Nurses struggle with night-shift sleepiness
1 in 4 stay awake 24 hours or more
Half of all health care workers who work the night shift get less than six hours of sleep a day.1 They drink caffeine to stay alert, but many still struggle to keep from involuntarily dozing. And one in four night shift nurses resort to staying awake for at least 24 hours to adjust to changing schedules.2
Although night shift is a necessary and longstanding part of hospital work, these findings indicate that nurses have not adapted well to an overnight schedule, says Karen Gamble, PhD, assistant professor of behavioral neurobiology at the University of Alabama at Birmingham. They are at risk for a condition known as shift work sleep disorder.
Employers should give employees information on the best strategies to cope with night shift and should be aware of fatigue-related risk, Gamble says.
“No matter what we do, hospitals are going to have to have people who work at night. It’s unavoidable,” she says. “But I really hope that we can find a better way [to cope], whether it’s a different shift system or providing strategies for people to adapt to it.”
Televised pharmaceutical ads about shift work sleep disorder have helped raise awareness of this problem. The American Nurses Association recently launched an educational campaign, with a webinar and tips on improving alertness.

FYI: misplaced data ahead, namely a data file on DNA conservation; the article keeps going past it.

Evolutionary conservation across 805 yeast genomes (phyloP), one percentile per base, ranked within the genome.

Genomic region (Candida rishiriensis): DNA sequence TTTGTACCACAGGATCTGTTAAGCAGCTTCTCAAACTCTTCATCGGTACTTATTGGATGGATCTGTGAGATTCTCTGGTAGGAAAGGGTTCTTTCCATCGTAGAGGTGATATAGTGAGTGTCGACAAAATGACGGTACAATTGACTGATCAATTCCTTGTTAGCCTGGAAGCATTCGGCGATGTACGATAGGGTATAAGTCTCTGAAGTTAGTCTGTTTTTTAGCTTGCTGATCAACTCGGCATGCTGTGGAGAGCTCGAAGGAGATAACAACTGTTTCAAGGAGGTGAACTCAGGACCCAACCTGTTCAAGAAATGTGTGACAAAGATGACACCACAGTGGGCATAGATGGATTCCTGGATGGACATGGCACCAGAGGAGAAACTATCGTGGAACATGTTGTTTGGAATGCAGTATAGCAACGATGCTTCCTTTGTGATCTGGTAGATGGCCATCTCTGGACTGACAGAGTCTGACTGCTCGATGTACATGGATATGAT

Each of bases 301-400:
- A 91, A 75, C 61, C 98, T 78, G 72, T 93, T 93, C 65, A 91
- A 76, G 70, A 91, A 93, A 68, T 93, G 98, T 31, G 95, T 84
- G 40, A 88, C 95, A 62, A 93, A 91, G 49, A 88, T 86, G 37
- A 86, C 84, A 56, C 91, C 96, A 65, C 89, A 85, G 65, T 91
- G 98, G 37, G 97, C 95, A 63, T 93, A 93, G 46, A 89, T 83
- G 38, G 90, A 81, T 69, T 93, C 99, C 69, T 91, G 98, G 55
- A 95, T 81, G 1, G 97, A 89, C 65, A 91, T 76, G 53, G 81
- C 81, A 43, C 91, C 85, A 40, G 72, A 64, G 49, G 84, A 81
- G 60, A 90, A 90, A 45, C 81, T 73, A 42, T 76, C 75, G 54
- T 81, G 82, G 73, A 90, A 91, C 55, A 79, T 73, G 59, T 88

“Shift work sleep disorders are under diagnosed and untreated,” says Jaime Murphy Dawson, MPH, senior policy analyst in the Department for Health, Safety and Wellness at the ANA in Silver Spring, MD.
Lark or owl? Neither does well on nights
Shift work sleep disorder is more than just sleepiness after a long night (or day) of work. Not everyone working night shift has a disorder. But fatigue-related problems are common for night shift workers.
In a 2011 ANA health and safety survey of 4,614 nurses, one in 10 said they have had a car accident that they believe is related to fatigue or shift work.2
Gamble and colleagues studied shift work sleep strategies and chronotype, or the genetic propensity to wake early (larks) or stay up late (owls). She found that overall, night shift workers were not well-adapted to their schedule.
One in four night shift workers used a sleep deprivation strategy to shift from sleeping during the day to during the night, or vice versa; they stayed up for 24 hours or more, a time period that encompassed their shifts. Older, more experienced nurses and nurses with children at home were more likely to use this strategy.
That lack of sleep has lingering effects, says Gamble. “With the no-sleep nurses, even when they go to sleep the next day, they’re still carrying that sleep debt with them for a few days,” she says. “That sleep deprivation is going to stay with them for a while.”
The most common strategy was the “switch sleeper,” in which nurses slept extra hours in the 24 hours preceding their night shift to store up sleep. “They have one day in which they sleep a whole lot,” Gamble says. “They wake up, then take a nap before they go to their shift. When they get off, they sleep a little bit and then try to go to bed at a normal social time.”
Only 3% of the nurses stayed on the nocturnal schedule even on their days off. “Our data really explains the idea of social jet lag,” says Gamble. “It’s a discrepancy between your biological time and your social time.”
Gamble also found that the 7-to-7 shift doesn’t work well even for many people on day shift. Larks, or those who biologically are more likely to wake early, are well-adapted to the day shift, but owls are not, she says.